Hillary Rodham Clinton
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As a U.S. Senator for New York and former first lady to President Bill Clinton, Hillary Rodham Clinton has led a successful political career despite numerous scandalous hurdles. Since her political career began while attending Wellesley College, Massachusetts, the list of her political and personal accomplishments reveals her steady climb in politics, often standing in her husband`s shadow.
Hillary Diane Rodham was born on October 25, 1947, in a Park Ridge, Illinois, suburb to Dorothy and Hugh Rodham. Hugh, a former Army drill sergeant, provided a disciplined environment in which Hillary earned every possible Girl Scout badge, was involved in the youth group of the local Methodist church, a member of the National Honor Society, and was a student leader.
Education and beginning of political involvement
Rodham entered Wellesley, a prestigious women’s college, after graduating from high school in 1965 where she began to blend academic achievement with political activism. Rodham was deeply affected by the death of the Reverend Martin Luther King Jr. in 1968, having met him in 1962. After attending Wellesley in Washington, where her political views became more liberal, the president of the College Republicans switched to the Democratic Party at the urging of Professor Alan Schechter. Valedictorian at the 1969 graduation, Rodham was the first student to deliver the commencement address, during which she stated, “The challenge now is to practice politics as the art of making what appears to be impossible, possible.” Graduating with a degree in political science, her speech won Rodham a standing ovation and a feature article in Life magazine.
After entering Yale Law School in 1969, Rodham served on the board of editors of the Yale Review of Law and Social Action and provided legal advice for underprivileged and abused children at Yale-New Haven Hospital. She also interned with children’s advocate Marian Wright Edelman, received a grant to work at the Children’s Defense Fund in Cambridge, Massachusetts, in 1970; and worked for Senator Walter Mondale’s subcommittee on migrant workers during the summer of 1971. During her second year in law school, Rodham volunteered at the Yale Child Study Center, where she studied new research on early childhood brain development. She also worked at the city legal services providing free assistance to poor residents. It was at Yale’s library that she met her future husband, Bill Clinton. Clinton recalls the occasion they met in which she hastily approached his desk and said, “If you’re going to keep staring at me, I might as well introduce myself.”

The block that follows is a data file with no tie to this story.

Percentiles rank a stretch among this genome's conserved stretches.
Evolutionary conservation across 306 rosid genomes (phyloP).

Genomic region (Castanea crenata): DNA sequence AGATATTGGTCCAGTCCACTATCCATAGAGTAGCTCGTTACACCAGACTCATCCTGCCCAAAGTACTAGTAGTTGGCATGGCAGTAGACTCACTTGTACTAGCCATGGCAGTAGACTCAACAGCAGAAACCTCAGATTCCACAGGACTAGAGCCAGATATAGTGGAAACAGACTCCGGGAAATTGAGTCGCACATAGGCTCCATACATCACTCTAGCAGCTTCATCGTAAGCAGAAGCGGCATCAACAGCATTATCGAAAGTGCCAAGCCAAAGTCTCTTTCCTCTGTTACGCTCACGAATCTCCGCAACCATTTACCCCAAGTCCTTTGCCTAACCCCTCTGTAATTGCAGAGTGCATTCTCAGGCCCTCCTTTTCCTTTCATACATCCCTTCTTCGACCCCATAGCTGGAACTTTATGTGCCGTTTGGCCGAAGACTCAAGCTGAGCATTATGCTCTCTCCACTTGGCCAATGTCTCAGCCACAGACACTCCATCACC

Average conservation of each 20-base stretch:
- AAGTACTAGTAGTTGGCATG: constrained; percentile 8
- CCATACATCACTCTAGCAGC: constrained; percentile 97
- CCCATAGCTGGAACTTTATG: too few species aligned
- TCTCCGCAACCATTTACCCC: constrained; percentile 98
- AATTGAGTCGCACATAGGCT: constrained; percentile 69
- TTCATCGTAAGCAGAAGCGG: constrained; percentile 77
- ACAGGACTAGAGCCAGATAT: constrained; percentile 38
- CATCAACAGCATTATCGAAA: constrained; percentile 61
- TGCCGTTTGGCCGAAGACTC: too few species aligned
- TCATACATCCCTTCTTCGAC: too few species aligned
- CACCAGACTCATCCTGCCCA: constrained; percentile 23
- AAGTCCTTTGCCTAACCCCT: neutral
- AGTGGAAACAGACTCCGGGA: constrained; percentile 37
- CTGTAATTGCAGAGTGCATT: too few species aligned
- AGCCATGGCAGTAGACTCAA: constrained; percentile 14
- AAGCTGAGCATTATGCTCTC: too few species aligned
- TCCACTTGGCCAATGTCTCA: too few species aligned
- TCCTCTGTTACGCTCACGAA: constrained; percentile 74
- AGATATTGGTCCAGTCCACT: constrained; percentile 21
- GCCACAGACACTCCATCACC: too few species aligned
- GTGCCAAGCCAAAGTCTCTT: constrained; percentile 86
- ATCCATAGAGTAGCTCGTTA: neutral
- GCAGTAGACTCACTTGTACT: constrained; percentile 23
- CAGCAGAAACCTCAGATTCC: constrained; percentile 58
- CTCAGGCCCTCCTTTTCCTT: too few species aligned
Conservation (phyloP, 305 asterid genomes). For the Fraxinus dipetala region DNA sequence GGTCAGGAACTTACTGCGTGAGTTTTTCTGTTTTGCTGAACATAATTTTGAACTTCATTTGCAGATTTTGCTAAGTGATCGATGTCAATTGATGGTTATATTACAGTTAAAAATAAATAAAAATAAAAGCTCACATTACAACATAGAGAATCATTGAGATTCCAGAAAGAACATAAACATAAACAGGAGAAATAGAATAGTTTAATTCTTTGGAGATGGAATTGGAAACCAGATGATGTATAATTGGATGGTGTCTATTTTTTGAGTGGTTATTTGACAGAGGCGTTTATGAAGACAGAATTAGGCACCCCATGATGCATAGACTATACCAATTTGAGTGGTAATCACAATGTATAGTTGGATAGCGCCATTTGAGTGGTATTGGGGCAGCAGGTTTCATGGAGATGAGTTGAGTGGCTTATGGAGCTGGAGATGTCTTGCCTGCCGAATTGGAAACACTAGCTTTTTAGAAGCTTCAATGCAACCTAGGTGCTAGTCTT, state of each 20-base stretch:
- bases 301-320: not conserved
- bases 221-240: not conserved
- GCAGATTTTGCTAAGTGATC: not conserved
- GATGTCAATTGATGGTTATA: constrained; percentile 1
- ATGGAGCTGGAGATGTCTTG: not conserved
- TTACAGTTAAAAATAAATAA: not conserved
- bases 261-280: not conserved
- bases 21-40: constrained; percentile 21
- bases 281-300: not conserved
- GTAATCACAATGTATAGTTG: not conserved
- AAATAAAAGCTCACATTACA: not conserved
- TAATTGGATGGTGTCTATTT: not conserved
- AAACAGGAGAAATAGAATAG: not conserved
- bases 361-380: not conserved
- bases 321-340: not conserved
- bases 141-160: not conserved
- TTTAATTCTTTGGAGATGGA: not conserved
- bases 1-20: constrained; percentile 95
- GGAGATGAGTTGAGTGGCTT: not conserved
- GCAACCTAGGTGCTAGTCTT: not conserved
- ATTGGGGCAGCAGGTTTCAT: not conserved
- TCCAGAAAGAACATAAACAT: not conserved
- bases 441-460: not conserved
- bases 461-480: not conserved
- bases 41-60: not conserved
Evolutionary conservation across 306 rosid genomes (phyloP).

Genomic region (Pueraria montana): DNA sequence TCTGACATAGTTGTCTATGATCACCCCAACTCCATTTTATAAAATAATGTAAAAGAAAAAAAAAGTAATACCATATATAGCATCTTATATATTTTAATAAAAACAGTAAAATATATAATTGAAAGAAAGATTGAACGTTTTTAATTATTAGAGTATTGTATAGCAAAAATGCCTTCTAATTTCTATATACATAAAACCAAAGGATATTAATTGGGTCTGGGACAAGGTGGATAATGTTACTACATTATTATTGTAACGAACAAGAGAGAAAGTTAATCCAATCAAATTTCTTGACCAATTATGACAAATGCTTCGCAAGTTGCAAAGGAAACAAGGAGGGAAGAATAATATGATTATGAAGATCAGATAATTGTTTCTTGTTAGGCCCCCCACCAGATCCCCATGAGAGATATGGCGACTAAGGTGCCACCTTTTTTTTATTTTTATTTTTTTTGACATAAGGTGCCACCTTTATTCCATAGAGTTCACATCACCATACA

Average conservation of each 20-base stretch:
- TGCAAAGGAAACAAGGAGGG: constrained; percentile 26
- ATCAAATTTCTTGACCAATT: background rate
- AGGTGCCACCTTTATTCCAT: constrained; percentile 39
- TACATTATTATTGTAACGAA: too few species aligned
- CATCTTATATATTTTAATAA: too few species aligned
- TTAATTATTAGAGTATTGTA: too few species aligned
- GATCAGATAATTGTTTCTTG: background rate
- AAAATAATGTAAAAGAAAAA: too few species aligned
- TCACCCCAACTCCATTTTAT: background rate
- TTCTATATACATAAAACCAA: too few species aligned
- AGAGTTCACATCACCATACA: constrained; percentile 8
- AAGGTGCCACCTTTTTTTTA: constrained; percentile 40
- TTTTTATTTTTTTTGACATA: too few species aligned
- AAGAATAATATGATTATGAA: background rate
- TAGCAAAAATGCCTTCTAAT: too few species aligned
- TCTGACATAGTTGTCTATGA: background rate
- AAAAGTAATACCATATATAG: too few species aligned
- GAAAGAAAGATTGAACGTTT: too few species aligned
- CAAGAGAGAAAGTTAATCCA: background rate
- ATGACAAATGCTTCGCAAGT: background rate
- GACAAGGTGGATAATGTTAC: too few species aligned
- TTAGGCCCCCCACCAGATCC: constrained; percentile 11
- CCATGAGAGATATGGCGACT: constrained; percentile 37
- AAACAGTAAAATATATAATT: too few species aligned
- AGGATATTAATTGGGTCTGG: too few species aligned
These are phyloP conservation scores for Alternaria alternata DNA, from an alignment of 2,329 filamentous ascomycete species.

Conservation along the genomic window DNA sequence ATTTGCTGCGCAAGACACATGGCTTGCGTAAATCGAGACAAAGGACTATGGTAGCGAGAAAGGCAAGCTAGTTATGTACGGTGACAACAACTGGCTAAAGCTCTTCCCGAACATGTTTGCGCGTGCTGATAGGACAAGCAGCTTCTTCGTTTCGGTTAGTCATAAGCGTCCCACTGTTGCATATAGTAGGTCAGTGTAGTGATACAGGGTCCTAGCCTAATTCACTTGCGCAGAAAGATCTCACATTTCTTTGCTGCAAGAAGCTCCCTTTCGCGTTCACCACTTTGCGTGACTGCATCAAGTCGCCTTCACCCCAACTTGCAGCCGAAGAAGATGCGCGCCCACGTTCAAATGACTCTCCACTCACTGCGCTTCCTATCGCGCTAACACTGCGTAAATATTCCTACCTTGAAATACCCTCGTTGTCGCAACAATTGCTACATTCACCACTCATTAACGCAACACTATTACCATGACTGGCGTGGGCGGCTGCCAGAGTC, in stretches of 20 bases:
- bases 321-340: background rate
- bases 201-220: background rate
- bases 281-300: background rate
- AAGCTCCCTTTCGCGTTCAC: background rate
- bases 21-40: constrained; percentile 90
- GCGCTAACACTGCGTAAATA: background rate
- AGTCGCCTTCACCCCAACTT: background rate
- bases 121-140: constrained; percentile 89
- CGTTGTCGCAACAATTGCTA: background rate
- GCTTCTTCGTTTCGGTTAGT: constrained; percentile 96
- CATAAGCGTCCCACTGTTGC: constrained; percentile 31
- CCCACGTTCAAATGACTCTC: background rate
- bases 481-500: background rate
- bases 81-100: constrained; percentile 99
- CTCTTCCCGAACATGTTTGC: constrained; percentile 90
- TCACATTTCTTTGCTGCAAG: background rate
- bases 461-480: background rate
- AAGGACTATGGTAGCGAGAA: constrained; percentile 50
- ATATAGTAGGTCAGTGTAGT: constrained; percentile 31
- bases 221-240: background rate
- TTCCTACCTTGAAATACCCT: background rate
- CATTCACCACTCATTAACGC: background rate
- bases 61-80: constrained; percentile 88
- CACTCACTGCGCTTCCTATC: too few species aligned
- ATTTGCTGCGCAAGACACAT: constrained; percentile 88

After graduating from Yale in 1973, Rodham began a year of post-graduate study on children and medicine at the Yale Child Study Center, after having written her widely acknowledged thesis on children’s rights. She also became a staff attorney for the Children’s Defense Fund and was recruited to serve on the presidential impeachment inquiry staff for the House of Representative’s Judiciary Committee, investigating the Watergate Scandal. Rodham moved to Fayetteville, Arkansas, after President Richard M. Nixon resigned in August 1974. She joined boyfriend and colleague Bill on the University of Arkansas Law School faculty. She married Clinton in 1975, retained her maiden name, and bore their only child, Chelsea Victoria Clinton, on February 27, 1980.